The darkest fears of the leading lights and rising stars of science, brought together by the Edge's John Brockman, could keep us all awake at night
WARNING: read the subtitle of this book first. Its editor, cultural impresario John Brockman, may well have you struggling to get your shut-eye as he sets out to keep us on our toes.
The trick this time lies in the tone of a book of answers to questions that Brockman poses annually to science's great and good on his Edge website. It's really not all good news.
In 2007, Edge asked what we were optimistic about. Six years later, the tone sounds like a pessimistic rejoinder: what shouldwe be worried about? But with Brockman it's rarely simple. He invited people to share a scientific worry that might not be on the popular radar, or one they think should drop off the radar. ...
At the end of the exercise, Brockman's crew has left us with a net balance of new fears. But they also introduce us to some big ideas. As psychologist Daniel Goleman puts it: "Effective worrying focuses our attention on a genuine threat and leads to anticipating solutions." Or perhaps biologist Craig Venter is onto something when he writes, hopefully tongue in cheek: "As a scientist, an optimist, an atheist, and an alpha male, I don't worry."
We care about the Third World War, aging, drug use but also about himself - zabrinjavanja. In the book "What Should We Be Worried About 'series of celebrity scientist reveals his greatest concerns and answers the question of how to prevent them.
What should we be worried? That's the question John Brockman, founder Edge.org ('smartest' global sites, according to a review in The Guardian) set by the world's most influential scientists including Steven Pinker, Mihaly Csikszentmihalyi, Frank Wilczek, Seth Lloyd, Alison Gopnik, Nassim Nicholas Taleb Helen Fisher, Lawrence Krauss, Susan Blackmore and many others.
He asked them to discover what they are most concerned, with special emphasis on scenarios that have not yet appeared on the global radar.
The greatest minds of our time in the field of neuroscience, economics, philosophy, physics, psychology, biology and many other areas of its proposed 150 ideas that will bring a revolution in the understanding of the modern world.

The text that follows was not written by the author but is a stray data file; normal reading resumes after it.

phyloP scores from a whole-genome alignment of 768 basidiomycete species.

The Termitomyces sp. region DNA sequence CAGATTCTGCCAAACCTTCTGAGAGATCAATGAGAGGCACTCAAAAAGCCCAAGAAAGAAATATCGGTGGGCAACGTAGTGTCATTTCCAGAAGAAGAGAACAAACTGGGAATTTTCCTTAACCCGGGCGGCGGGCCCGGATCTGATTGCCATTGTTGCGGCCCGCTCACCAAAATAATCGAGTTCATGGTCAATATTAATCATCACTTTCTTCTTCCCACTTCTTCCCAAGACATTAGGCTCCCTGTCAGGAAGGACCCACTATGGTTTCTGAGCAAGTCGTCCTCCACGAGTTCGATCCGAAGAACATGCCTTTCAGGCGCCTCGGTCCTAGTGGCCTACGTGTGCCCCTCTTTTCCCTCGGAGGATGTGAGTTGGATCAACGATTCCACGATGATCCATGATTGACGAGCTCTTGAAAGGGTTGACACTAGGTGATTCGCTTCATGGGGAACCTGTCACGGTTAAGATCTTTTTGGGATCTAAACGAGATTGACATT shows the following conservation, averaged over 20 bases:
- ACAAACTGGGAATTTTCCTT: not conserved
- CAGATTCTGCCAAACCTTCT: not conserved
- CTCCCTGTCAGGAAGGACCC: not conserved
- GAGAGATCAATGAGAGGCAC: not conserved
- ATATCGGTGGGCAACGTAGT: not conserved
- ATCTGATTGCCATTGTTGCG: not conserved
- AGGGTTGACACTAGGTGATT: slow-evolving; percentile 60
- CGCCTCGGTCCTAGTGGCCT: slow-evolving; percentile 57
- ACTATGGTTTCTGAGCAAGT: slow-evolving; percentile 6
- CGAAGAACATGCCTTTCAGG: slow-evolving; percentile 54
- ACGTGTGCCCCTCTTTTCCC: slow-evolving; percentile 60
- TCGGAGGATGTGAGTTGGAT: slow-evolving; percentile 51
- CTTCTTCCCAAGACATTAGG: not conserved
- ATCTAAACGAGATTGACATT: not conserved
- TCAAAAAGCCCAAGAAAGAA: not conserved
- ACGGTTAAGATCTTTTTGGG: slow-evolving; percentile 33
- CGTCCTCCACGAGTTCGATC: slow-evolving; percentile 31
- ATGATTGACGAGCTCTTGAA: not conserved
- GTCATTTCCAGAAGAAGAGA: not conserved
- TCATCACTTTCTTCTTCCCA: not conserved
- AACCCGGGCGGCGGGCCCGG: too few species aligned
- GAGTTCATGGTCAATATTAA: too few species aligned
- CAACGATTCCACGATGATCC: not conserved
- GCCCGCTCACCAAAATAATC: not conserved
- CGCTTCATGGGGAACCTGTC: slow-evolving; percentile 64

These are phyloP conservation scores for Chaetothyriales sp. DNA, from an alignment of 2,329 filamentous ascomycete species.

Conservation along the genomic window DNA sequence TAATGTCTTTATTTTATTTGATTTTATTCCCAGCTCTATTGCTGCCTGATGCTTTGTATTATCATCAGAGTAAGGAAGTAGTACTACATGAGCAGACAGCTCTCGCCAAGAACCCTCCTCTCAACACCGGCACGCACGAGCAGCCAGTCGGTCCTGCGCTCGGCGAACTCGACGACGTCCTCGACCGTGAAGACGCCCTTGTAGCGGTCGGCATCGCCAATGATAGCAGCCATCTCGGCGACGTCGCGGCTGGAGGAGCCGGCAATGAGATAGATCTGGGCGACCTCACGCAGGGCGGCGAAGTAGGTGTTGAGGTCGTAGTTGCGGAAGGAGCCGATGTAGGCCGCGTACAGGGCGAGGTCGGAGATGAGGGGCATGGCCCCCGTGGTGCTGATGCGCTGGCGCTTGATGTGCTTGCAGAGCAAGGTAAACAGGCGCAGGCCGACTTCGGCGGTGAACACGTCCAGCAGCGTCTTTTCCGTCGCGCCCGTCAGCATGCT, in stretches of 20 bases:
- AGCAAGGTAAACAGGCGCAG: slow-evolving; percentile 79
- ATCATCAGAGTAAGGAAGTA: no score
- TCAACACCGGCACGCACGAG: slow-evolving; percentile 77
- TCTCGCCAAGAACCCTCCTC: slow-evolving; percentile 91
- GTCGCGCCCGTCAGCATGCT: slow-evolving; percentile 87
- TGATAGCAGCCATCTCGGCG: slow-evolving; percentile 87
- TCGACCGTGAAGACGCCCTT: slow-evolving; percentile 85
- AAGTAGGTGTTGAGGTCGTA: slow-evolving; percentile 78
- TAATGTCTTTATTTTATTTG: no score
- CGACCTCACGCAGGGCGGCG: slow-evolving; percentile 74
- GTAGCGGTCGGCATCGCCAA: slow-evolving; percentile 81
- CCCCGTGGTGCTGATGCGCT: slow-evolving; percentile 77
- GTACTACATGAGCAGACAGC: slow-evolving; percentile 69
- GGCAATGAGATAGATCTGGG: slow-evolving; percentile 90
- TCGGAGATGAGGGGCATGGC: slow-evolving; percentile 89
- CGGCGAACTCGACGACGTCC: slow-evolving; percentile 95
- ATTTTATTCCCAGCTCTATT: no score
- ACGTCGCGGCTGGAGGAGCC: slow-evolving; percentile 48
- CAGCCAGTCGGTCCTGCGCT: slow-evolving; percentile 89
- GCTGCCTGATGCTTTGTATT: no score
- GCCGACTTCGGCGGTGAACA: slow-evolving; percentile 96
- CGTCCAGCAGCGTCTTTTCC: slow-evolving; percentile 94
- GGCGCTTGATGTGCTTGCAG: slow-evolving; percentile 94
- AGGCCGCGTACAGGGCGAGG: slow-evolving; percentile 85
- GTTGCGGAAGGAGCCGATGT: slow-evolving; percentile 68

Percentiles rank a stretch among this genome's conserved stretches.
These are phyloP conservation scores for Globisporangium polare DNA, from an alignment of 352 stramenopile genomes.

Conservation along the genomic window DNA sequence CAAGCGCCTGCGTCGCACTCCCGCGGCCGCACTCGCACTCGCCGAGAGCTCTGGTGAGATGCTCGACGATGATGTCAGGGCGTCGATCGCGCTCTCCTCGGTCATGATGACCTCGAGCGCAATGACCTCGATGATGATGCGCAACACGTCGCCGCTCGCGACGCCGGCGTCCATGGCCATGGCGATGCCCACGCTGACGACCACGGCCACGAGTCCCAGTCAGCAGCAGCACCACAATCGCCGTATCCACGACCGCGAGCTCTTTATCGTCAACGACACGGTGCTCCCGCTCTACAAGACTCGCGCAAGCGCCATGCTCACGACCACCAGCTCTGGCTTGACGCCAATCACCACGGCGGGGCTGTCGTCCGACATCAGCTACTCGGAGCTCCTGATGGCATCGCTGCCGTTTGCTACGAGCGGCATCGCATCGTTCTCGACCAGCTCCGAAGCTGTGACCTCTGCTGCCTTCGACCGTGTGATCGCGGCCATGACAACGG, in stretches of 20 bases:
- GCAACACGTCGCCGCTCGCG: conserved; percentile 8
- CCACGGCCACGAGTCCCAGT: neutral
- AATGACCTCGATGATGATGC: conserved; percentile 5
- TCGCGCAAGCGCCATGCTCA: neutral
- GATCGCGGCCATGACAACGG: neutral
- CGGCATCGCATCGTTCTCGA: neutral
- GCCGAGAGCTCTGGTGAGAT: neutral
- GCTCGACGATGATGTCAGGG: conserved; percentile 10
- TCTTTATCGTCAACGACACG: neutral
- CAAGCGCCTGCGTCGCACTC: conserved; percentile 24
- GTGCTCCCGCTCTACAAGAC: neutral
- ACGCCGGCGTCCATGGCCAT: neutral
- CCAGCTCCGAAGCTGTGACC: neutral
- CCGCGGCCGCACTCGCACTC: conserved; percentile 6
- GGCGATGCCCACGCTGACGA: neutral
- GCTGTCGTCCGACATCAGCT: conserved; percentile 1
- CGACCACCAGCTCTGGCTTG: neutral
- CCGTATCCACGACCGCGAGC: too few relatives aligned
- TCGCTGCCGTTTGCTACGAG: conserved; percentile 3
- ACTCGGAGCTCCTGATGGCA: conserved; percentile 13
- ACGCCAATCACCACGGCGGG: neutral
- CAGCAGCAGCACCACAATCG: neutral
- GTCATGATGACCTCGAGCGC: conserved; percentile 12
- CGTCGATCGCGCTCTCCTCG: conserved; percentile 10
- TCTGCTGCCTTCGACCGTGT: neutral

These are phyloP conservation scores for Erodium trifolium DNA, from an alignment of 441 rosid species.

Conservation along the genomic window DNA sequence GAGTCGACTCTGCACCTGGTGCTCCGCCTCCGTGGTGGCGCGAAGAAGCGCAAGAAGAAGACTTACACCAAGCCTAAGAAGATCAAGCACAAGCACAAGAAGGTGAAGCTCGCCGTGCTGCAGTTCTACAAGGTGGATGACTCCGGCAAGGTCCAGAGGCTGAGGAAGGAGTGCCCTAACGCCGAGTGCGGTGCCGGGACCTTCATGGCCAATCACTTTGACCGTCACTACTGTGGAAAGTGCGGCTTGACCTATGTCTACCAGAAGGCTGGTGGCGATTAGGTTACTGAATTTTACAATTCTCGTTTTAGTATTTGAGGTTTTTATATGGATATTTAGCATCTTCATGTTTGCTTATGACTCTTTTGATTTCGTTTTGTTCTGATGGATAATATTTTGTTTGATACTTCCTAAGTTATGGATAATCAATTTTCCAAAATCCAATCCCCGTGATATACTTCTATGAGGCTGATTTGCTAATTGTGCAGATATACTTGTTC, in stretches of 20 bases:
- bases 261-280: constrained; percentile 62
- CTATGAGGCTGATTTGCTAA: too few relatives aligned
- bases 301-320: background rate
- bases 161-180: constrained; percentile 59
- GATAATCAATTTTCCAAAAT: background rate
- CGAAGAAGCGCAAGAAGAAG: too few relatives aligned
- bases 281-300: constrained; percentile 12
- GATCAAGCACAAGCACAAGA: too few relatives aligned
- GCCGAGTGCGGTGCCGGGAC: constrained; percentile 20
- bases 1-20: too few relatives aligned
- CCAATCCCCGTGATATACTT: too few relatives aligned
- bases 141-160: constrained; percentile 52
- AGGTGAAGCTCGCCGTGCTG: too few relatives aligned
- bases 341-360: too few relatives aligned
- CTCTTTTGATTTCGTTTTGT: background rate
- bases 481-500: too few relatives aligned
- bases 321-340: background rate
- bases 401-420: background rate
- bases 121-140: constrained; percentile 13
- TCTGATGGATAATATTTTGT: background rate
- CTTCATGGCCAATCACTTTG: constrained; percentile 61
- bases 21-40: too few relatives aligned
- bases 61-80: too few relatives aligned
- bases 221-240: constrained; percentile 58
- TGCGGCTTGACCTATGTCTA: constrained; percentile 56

Cosmologist Sean Carroll is one of many who have recently answered the annual question posed by Edge.org, which this year was: What scientific idea is ready for retirement? Sean, whom I’ve met at the Naturalism workshop he organized not long ago, and for whom I have the highest respect both as a scientist and as a writer, picked “falsifiability.”
Which is odd, since the concept — as Sean knows very well — is not a scientific, but rather a philosophical one.
Now, contra some other skeptics of my acquaintance, at least one of whom was present at the above mentioned workshop, Sean is actually somewhat knowledgable and definitely respectful of philosophy of science, as is evident even in the Edge piece. Which means that what follows isn’t going to be yet another diatribe about scientism or borderline anti-intellectualism (phew!). ...
Is it better to worry about the concrete and the immediate or the nebulous and the unclear? Is it better to worry about the things that hit home or the larger shifts in society? Or is it even worth it to worry at all? ... this collection helps us see the myriad possible concerns laid out before us, articulating the various elements of fear that we need to fear.
The book also focuses on lesser-known ideas, such as the modular mind. These sections are the ones who make the work fun and interesting.
One or the other essay is difficult to understand for the layman, most texts but present themselves as easily digestible and entertaining. No contribution is longer than four pages. The shortest essay is even only three words: "Keep it short." He brings an idea from philosophy to the point - that of Occam's Razor. It says that one should be frugal in the formation of scientific theories: If you have the choice between several possible explanations of the same facts is to bring forward the simplest theory - that is the one that gets by with as few hypotheses. The tightness of the contributions makes the book even to the profitable reading if you just only has ten minutes time to read.
...The compilation of the brilliant, sometimes even stunning ideas can be recommended to all who are interested in science.
WHAT SHOULD WE BE WORRIED ABOUT?
I've really come to look forward to these annual collections from contributors to Edge.org, the multi-disciplinary science website. Every year editor John Brockman throws out a question to scientists of any discipline to address. The responses are short essays you can snack on like brain-stretching popcorn.
This year the responses are ones that may keep you up at night, so be warned. All of the contributors address the question of what the real threats to our planet and way of life are, as opposed to the false fears that distract us too easily. The topics range all over the scientific map; the likelihood of war, advances in medicine and health care, population growth and distribution, the advance of the virtual, global economics...you get the idea.